When Phil Henry recorded the surprising No Place Like Here in 2005, he pulled the cord on twelve fine originals and placed his name on the list of musicians to watch. With the release of this year's [Folk 2.0], he seems to say "watch this" as he and his superb band work their way through five folk songs steeped in tradition. The thing is, he tosses tradition aside and records them as he sees fit; thus the CD subtitle, An untraditional look at traditional folk music.
Incredibly upbeat, the band folds dawg jazz into the folk of Shady Grove and makes it a whole new though recognizable song. Henry's vocals are spot on and the band's beat gives Will Patton excellent bedrock on which to lay his mandolin riffs. Indeed, the musicianship all-around carries this way beyond the original folk, the players feeding off of one another until they hit a higher level. Think Hot Rize or Nickel Creek when the bluegrass bug bites.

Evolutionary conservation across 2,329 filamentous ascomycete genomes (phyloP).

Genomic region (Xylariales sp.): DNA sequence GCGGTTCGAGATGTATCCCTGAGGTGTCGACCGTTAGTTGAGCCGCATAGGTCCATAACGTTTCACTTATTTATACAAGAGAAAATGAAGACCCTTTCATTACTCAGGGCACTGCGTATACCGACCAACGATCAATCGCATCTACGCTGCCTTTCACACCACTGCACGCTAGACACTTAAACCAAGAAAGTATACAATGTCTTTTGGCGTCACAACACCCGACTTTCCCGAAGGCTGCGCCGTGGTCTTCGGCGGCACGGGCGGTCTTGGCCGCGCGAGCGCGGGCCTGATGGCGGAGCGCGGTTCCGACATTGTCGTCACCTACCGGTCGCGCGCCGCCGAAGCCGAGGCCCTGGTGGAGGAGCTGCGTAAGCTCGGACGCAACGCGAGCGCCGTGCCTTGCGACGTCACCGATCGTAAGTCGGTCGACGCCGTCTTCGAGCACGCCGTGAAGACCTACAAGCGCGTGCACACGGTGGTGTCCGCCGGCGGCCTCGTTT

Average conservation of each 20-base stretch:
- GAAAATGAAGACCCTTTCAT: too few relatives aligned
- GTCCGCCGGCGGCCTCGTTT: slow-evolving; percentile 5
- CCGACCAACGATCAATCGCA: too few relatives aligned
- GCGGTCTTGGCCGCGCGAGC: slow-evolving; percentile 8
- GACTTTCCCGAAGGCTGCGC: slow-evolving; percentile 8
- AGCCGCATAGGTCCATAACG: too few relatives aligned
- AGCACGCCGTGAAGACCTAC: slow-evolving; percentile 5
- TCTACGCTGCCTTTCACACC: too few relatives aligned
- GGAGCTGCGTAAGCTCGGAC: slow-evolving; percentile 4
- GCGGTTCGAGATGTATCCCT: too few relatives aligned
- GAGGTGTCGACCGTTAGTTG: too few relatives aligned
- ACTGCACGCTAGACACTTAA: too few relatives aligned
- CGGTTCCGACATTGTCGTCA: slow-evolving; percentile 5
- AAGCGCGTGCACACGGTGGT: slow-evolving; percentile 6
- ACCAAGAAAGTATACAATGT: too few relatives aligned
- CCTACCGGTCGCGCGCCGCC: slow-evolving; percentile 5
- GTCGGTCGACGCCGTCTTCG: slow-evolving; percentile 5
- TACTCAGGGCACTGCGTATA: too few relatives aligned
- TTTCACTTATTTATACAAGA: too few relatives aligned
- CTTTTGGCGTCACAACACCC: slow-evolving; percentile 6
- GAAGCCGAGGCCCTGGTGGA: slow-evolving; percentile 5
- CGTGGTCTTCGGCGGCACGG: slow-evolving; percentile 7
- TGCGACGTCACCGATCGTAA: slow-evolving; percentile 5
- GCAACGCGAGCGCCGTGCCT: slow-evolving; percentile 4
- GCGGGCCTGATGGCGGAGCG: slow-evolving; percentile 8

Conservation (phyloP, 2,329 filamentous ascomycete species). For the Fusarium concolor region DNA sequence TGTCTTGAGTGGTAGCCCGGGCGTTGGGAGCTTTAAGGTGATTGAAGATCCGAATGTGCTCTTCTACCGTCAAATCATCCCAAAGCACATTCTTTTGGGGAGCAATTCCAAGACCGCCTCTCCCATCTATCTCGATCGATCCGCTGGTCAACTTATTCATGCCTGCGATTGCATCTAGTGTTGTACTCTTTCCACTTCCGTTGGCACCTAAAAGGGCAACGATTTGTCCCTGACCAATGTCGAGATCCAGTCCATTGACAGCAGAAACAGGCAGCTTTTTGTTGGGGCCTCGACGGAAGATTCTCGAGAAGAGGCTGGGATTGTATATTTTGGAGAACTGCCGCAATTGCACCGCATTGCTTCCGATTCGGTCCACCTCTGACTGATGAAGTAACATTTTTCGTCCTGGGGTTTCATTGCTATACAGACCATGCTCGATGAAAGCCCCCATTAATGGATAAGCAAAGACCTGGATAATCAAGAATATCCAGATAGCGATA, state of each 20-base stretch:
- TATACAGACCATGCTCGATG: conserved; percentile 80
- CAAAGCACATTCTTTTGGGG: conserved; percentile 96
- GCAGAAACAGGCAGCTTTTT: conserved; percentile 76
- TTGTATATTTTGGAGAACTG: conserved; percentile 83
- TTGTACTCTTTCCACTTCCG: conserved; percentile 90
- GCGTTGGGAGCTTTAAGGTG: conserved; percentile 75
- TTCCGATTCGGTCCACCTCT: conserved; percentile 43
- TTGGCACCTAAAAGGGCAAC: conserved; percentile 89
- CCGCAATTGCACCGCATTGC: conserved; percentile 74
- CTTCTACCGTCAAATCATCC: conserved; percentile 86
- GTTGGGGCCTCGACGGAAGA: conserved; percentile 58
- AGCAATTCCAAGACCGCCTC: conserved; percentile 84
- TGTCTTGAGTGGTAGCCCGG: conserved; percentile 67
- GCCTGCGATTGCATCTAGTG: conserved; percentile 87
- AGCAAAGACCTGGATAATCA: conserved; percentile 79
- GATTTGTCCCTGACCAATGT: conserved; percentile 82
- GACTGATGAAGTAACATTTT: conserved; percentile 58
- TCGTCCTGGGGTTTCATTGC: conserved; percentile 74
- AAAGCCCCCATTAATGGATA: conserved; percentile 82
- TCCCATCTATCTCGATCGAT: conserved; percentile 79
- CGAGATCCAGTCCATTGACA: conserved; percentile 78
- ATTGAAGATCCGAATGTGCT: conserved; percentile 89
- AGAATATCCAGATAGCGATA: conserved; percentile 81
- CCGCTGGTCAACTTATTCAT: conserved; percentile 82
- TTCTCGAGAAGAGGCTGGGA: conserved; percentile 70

Henry takes the staid Blow the Candles Out into the realm of '70s R&B and gives saxman Wayne Davison a chance to market his wares. Solid pop/jazz flows from his horn, reminiscent of the horn work popularized in the seventies in various fusion bands. Again, the band drives the beat home.
The a cappella Kilkelly, Ireland is a stunner, the letters of an Irish mother to her son put to music. Henry steps back and works his voice seamlessly into the chorus which sounds as Irish as Americans can make it without going over the top.
Giving Barbara Allen a bit of syncopated beat and rocking it up may not sound good in the head, but, surprisingly, it works. Henry has the voice to carry the vocals, the band has the chops and the break, with it's amped electric guitar and reverb on the voice, is A-1.
Purists will cringe when they hear Henry's arrangement of Man of Constant Sorrow. The thing about purists, though, is that they have no sense of adventure. Henry gets very adventurous here, taking another staid traditional song through the mill. This could have fit anywhere on "No Place Like Here", pop sax and upbeat rhythm flowing smoothly.
This EP is a huge step forward for Henry in terms of credibility. His arrangements are masterful and he has taken an idea which could have gone horribly wrong to the right places. The production and musicianship could not have been better and these boys, they can sing, among so many other things.
Edited by: David N. Pyles
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